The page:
There is a quality to this process that screams “we are different than you,” or more aptly put, “we are different than the rest of the world.” Do we not scream this on billboards and bumper stickers? We will take good men and make them “better”, or so says the advertisement on our pancake breakfast flyers. We do not take depraved men; we do not take men with reprehensible crimes in their past; we take men that “we” consider good, based on a loose set of criteria, and work to make them “better.” Having a threshold for inclusion in any group is the very definition of “exclusive,” no matter how we try to explain it away.

Now there is also a “negative” use of exclusivity that I must address, one that is found in different parts of the country, which never gets enough Light (no pun intended). When people are excluded because of the color of their skin, which Deity they pray to, or what their last name sounds like, that is just plain wrong.

Let me be clear when I write this: people who use our criteria to exclude people from the Fraternity on the basis of creed, sexual orientation, or color of their skin are not true Masons. People who discriminate for any reason “except” moral fitness, are not real Masons. They may know the handshakes and the ritual and show up for a meal once in a while, but they are not in actuality invested members of our Order. Paying dues does not a Mason make. You must, fortunately for those that care, actually “live” and “breathe” this stuff. If you don’t like this comment, you need to take a long hard look at yourself and your own inner beliefs.

Now, how does this impact Freemasonry for the members that are already “in the club, as it were? To touch on one of Brother Randy’s points where he states that some Masons:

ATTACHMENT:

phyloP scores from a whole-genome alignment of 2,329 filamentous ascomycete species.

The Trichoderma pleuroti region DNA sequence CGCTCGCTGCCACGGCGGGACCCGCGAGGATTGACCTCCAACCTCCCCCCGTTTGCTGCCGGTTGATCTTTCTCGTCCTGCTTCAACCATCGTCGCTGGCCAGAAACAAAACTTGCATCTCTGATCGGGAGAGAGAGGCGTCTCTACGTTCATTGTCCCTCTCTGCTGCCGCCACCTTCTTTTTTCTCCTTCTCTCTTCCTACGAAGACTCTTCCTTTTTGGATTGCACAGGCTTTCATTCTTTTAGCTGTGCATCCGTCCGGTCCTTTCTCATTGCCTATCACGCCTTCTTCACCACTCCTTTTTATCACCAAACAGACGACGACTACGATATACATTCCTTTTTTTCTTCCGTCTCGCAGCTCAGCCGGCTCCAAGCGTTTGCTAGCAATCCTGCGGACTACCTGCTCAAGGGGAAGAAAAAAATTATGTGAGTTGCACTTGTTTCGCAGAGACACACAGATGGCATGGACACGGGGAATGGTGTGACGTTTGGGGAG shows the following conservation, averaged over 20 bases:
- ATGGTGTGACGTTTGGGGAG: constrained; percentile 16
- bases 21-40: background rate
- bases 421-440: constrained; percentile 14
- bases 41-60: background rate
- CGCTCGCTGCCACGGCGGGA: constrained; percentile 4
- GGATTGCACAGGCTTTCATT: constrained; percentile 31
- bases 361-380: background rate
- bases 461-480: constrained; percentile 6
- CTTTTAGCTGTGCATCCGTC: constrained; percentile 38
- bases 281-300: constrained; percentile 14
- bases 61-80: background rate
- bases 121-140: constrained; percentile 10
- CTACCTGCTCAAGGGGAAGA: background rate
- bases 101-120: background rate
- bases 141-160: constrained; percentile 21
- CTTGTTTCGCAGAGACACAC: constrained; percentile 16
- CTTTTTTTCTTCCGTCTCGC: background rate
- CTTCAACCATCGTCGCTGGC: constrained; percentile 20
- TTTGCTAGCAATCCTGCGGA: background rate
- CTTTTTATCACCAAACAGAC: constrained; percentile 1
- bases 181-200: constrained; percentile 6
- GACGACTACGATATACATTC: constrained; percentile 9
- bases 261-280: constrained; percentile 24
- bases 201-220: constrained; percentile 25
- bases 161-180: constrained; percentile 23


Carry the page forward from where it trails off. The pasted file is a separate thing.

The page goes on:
“desire to change Freemasonry to the way they believed it should be done”

Let’s touch on that one for a brief second. We cannot look at the Fraternity the way it exists today: a crumbling structure that charges little for little in return in 90% of its Lodges today. We cannot look at the fraternity today with the eyes of those in the 1840s, or those in the 1930s. We cannot view this order with anything but the eyes that formed Lodges, crafted our ritual and its solemnity, and even built this Nation.

So how was “Masonry” done? Let us go back to the beginning of it all, with whichever legend you like to use. We have small groups of men in Europe, creating and revising rituals meant to initiate the profane into something new, something different, and something separate from the world they lived in at the time.

And here’s another secret tidbit, Freemasonry is by nature, esoteric. Esoteric, coming from the Greek εσωτερικός, means “intended for only a small number of people with a specialized knowledge or interest” or “designed for or understood by the initiated alone”.[2] Freemasonry is 100% esoteric, without having to inject anything extra in it at all.

I can guarantee you with 100% certainty that these same men, who were born in the late Renaissance and early Enlightenment, did not go through the trouble of creating, or co-opting Operative Lodges, for the sole purpose of social gathering and beer drinking. They did not inundate us with the surface meanings of so many symbols of mortality, just so they could go on posters, coasters, and coffee mugs. They did not revise and refine the Hiramic legend to simply be a cheap, dramatic play that pushes us through the degree system just so we can get a dues card and a seat at the bar on a Friday evening.